Wednesday, May 11, 2011

Arby's Jr. Buffalo Chicken Sandwich & A Brief Personal History Of Bars

I have been lucky enough to spend time in some truly great bars in America. Running through them in my mind, a comedy of errors, misadventures of a person I used to be, I can't help but smile.

Like the time at Lafitte's Blacksmith Shop when my friend Kevin got kicked out for bringing in an outside drink, the only time in half a dozen trips to New Orleans that I've ever seen that happen. Buried somewhere in a photo album is a snapshot of Kevin outside the window, nursing a slushy drink while my friend Hatcher and I sat at the bar drinking beers, wondering if the legends of Jean Lafitte's treasure being buried behind the bar could possibly be true.

More than once I've spent a pleasant afternoon in McSorley's Ale House, drinking ale in the summer heat, relishing the relative quiet before the crowds show up.

On a blisteringly hot September day in San Jose, my best friend from high school and I sat in a bar with no windows, drinking cold bottles of Budweiser. A man played air fiddle to "The Devil Went Down To Georgia." It was the middle of the afternoon. The bar was full of people who obviously paid no attention to the time of day, nor to little things like the fact that the pool tables no longer were covered in felt.

Johnny Cash had passed away five days earlier. "If I play 'Folsom Prison Blues,'" I asked, "how many people do you think will raise their glasses?"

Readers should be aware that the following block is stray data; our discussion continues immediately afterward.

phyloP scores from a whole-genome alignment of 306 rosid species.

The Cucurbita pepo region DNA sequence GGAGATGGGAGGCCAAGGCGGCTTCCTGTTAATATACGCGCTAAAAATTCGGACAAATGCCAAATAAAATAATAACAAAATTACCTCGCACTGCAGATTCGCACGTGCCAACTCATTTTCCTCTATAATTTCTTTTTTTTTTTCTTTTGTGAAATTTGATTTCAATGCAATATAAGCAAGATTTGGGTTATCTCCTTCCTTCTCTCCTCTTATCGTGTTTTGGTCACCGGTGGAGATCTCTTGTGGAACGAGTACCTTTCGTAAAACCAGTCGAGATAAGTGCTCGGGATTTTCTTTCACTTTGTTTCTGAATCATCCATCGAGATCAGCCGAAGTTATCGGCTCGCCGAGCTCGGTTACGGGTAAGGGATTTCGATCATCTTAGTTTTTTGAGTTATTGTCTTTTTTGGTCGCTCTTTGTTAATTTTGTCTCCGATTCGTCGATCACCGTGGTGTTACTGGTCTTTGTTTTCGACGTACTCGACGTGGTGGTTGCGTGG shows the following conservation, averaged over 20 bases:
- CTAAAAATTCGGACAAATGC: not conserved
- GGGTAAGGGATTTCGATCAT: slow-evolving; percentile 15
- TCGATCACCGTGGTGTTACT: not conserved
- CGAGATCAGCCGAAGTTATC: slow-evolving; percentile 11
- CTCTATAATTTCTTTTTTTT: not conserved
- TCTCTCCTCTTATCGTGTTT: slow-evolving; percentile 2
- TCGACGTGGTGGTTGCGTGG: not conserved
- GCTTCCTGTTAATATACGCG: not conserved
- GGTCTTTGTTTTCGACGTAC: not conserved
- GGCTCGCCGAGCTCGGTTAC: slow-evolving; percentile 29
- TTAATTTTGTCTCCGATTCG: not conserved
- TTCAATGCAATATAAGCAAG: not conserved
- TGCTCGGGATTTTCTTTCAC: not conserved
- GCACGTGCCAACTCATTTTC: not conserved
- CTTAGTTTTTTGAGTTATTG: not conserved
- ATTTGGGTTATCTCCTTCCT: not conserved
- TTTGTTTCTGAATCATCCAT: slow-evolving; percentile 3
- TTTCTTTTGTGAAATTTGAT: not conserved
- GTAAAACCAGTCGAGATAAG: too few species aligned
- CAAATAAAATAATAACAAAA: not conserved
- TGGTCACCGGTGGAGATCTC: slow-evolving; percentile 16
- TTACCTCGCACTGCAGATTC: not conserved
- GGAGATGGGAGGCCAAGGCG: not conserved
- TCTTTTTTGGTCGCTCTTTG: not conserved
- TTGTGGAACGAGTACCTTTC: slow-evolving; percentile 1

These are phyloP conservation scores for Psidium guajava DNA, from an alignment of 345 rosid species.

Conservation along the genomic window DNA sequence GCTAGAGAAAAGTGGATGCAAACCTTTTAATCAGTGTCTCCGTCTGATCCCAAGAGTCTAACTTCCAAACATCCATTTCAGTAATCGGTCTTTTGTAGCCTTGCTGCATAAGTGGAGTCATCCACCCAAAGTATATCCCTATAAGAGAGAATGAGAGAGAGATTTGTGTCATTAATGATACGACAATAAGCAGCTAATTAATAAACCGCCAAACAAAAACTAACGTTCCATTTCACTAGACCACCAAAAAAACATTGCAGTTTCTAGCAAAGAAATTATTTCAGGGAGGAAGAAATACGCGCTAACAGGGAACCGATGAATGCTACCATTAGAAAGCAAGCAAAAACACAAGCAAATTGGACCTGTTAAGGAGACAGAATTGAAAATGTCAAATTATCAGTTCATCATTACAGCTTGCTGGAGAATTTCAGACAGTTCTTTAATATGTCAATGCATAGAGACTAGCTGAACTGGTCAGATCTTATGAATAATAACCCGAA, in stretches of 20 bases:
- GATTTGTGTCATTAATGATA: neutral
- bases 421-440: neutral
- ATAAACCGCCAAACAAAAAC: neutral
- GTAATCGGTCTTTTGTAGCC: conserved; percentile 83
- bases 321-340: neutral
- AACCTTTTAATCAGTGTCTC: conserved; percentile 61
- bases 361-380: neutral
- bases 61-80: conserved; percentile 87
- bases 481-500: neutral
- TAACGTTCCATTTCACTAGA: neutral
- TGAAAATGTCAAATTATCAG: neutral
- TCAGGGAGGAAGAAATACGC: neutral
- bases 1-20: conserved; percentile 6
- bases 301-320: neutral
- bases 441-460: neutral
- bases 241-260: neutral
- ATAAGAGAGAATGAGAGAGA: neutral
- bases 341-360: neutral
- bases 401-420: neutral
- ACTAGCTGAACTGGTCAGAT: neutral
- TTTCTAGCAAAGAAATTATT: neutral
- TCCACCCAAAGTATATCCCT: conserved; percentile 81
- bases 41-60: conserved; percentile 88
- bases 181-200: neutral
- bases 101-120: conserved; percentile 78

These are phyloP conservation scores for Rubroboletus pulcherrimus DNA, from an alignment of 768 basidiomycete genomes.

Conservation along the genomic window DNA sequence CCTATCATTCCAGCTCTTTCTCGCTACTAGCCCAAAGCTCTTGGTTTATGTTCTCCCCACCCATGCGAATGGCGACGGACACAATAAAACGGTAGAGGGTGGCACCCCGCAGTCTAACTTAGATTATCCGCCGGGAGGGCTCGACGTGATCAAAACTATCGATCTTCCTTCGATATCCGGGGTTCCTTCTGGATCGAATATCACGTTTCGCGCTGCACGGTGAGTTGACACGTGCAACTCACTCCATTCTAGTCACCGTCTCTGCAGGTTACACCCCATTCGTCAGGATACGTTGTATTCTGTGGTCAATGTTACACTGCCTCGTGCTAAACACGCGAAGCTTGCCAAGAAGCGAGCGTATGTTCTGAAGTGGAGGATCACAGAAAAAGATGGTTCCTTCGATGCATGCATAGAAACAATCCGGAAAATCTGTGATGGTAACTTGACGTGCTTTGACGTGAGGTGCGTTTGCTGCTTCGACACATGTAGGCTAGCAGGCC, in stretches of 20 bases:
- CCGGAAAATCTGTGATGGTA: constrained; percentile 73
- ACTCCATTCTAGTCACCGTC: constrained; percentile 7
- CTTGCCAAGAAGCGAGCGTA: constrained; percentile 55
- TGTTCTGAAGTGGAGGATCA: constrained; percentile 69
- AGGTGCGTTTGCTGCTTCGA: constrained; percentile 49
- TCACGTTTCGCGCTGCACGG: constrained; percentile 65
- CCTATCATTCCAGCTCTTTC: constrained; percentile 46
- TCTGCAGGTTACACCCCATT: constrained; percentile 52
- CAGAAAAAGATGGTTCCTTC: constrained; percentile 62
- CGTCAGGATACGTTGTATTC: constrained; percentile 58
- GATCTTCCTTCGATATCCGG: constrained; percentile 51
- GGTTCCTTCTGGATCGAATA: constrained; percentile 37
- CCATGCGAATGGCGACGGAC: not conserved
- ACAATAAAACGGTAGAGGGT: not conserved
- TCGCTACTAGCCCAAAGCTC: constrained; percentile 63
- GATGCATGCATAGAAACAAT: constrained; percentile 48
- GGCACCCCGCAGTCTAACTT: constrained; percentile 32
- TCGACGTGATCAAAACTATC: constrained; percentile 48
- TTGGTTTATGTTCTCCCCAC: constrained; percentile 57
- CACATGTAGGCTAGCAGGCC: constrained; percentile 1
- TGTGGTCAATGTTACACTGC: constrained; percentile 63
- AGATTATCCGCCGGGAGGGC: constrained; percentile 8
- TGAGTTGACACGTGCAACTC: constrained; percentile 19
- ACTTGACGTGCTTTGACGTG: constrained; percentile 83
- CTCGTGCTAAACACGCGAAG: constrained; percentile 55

My friend did a quick count of the room; there were 19 customers. "Four," he said."

"I say 5."

I put the song on the jukebox. 17 people wordlessly raised their glasses in tribute.

I once visited an absolute dive in a suburb of Philadelphia where purchasing a beer and a shot cost less than a beer by itself. I was not surprised to use the restroom and find the door had been kicked in and dried blood crusted the floor. The bartender was such a dead-ringer for Allen Iverson that I might have sworn it was him, had he not actually been wearing an Iverson jersey. (I couldn't imagine A.I. actually wearing his own jersey in public, however I had no trouble believing he tended bar in the offseason on the outskirts of Philly.) Obviously, I loved the place. Later that night at dinner at the house of a friend's parents, when I said where I'd spent the afternoon, their jaws hit the table: "We've lived in this town 26 years; you're the first person we've ever known who has gone in there."

And many others whose names are lost to me, if I ever knew them at all: The bar in Missoula, Montana where every woman who walked through the door was beautiful enough to break your heart. The double-wide trailer in the woods in Alabama with the charmingly succinct menu: Beer, $1. The tumble-down bar in Minneapolis where my friend Dave and I downed a few post-baseball game beers on a summer night in 2005 and watched a 1987 Mike Tyson fight on ESPN Classic.

"I can't believe what good shape Mike Tyson is in these days," one of the customers said.

"I know," echoed another, "he looks like a kid again."